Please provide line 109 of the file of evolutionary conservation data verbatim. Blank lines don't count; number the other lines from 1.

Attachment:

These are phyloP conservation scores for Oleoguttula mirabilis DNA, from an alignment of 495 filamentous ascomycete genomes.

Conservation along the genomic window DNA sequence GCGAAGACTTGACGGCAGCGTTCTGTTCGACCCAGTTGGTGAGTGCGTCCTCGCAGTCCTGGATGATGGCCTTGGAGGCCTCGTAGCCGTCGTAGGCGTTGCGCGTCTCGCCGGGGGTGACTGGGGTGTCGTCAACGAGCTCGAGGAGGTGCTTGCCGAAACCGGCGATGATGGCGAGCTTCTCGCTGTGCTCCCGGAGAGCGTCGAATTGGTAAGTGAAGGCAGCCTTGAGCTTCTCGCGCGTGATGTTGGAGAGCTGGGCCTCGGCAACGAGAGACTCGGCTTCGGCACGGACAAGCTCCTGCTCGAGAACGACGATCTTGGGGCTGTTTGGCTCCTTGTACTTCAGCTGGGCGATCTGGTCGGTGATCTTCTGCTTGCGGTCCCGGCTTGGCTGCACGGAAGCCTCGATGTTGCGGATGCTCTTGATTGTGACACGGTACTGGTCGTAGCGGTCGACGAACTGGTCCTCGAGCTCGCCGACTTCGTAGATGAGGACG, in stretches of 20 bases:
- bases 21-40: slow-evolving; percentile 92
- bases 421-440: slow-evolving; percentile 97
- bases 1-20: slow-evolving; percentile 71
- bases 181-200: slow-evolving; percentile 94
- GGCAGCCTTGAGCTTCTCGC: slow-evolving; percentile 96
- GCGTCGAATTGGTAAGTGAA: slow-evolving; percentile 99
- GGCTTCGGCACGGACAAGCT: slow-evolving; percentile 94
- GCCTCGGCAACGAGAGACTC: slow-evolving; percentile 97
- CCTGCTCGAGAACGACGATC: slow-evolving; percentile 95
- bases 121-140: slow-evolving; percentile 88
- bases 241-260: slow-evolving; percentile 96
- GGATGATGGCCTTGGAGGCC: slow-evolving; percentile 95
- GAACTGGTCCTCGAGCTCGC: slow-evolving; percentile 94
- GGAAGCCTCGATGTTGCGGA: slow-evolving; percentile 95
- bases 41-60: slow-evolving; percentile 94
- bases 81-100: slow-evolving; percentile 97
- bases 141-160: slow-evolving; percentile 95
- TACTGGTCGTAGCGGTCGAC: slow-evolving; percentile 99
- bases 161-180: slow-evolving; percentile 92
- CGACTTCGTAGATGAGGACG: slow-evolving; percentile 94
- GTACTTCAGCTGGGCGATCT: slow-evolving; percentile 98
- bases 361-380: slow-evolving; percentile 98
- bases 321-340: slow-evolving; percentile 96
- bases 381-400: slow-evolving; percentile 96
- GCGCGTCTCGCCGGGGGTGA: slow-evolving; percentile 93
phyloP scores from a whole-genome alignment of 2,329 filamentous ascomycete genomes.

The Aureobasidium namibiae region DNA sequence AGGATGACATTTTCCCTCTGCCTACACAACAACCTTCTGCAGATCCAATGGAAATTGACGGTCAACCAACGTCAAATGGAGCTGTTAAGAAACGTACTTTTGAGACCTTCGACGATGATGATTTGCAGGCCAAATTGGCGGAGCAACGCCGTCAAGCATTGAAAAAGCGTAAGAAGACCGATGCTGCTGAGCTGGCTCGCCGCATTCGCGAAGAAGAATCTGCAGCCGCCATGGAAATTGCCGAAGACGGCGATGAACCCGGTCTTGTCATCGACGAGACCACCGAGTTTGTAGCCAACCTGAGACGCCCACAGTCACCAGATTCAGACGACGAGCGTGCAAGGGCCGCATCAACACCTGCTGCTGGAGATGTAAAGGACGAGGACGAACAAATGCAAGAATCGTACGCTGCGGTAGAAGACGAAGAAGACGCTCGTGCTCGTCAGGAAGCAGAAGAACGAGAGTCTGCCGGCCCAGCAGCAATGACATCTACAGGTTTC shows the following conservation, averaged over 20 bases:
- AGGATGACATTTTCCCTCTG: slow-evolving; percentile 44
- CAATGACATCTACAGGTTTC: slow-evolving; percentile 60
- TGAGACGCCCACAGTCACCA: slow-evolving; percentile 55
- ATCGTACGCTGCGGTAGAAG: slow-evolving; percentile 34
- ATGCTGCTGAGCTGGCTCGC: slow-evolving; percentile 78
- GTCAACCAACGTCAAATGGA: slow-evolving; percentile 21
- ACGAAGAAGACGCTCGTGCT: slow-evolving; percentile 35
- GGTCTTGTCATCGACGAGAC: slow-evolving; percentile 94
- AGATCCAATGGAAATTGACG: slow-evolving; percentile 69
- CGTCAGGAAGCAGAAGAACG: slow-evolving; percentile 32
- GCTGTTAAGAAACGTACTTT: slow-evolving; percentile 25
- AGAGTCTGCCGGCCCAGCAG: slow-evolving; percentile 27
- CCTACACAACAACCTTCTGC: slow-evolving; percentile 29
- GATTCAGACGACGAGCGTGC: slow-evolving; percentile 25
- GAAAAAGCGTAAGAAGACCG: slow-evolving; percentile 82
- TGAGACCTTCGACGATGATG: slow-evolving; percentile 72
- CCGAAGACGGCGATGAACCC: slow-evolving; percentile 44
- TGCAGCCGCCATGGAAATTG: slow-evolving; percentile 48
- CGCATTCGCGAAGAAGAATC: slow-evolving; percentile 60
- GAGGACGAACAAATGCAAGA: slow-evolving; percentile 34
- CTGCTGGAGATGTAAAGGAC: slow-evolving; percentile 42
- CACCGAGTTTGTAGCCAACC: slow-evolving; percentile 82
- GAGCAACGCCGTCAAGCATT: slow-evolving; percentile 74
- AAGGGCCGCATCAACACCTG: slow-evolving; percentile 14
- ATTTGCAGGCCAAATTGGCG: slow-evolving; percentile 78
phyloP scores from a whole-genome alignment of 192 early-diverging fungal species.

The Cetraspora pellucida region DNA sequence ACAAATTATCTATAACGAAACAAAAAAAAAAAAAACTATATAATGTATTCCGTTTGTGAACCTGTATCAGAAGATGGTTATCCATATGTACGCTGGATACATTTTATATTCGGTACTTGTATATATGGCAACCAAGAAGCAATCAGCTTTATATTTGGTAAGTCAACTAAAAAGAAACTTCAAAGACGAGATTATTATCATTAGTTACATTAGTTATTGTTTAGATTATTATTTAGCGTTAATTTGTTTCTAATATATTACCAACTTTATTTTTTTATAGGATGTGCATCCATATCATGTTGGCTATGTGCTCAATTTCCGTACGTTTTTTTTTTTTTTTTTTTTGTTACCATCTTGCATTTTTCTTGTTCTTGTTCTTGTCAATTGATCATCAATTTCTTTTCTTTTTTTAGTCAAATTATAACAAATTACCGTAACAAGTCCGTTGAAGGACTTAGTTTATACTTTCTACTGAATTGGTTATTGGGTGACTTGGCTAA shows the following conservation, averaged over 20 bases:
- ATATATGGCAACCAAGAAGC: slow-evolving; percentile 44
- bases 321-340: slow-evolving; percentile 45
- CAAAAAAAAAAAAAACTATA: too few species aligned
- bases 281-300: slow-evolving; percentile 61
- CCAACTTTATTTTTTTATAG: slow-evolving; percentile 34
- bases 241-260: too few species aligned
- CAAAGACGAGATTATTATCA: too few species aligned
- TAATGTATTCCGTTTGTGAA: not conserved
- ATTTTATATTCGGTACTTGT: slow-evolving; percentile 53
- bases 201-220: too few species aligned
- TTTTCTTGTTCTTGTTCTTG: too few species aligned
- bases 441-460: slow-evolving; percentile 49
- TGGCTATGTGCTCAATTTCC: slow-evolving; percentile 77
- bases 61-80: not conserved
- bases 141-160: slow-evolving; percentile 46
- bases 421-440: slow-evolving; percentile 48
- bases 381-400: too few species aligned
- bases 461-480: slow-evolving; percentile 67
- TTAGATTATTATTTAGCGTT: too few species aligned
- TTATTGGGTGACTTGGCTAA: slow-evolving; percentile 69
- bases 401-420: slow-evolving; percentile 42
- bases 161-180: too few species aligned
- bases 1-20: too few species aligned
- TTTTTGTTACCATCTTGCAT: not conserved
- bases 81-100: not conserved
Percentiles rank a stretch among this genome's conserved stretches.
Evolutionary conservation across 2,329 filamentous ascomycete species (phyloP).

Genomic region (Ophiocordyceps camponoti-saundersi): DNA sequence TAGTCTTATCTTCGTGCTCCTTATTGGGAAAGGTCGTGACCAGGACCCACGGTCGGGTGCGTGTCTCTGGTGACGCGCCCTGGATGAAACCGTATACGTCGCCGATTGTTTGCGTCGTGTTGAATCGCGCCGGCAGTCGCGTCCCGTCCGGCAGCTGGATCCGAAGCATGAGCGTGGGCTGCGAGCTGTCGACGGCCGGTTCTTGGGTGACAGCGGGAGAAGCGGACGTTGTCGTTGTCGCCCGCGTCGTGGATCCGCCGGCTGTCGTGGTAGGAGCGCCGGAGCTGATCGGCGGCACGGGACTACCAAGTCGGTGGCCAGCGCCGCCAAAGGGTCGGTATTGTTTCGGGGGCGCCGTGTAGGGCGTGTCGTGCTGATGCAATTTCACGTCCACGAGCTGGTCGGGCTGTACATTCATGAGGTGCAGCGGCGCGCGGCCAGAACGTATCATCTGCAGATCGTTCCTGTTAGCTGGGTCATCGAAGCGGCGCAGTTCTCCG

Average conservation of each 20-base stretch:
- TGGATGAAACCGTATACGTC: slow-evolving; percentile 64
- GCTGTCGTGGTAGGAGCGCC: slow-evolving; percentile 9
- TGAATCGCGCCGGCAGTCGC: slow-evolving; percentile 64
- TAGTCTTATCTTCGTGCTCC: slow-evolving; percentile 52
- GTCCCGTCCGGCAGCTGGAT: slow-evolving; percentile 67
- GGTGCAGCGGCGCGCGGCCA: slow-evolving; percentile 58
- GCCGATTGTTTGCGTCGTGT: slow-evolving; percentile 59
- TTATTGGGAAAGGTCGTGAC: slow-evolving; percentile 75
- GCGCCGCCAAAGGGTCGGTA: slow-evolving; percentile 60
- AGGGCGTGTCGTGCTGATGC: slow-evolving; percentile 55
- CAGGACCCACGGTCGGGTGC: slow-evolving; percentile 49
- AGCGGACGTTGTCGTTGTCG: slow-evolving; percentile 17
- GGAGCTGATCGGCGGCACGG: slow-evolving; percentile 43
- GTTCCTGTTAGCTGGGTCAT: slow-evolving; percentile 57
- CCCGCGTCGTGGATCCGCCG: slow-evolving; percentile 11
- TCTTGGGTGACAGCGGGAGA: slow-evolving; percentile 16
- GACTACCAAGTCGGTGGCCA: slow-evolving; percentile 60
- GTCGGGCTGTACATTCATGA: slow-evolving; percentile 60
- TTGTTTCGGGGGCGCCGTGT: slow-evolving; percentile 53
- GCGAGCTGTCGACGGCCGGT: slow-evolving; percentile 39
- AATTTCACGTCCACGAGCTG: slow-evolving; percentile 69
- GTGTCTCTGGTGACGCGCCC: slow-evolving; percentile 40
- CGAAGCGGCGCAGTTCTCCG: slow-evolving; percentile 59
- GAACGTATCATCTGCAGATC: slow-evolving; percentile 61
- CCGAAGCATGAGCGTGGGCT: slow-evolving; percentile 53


- GAACGTATCATCTGCAGATC: slow-evolving; percentile 61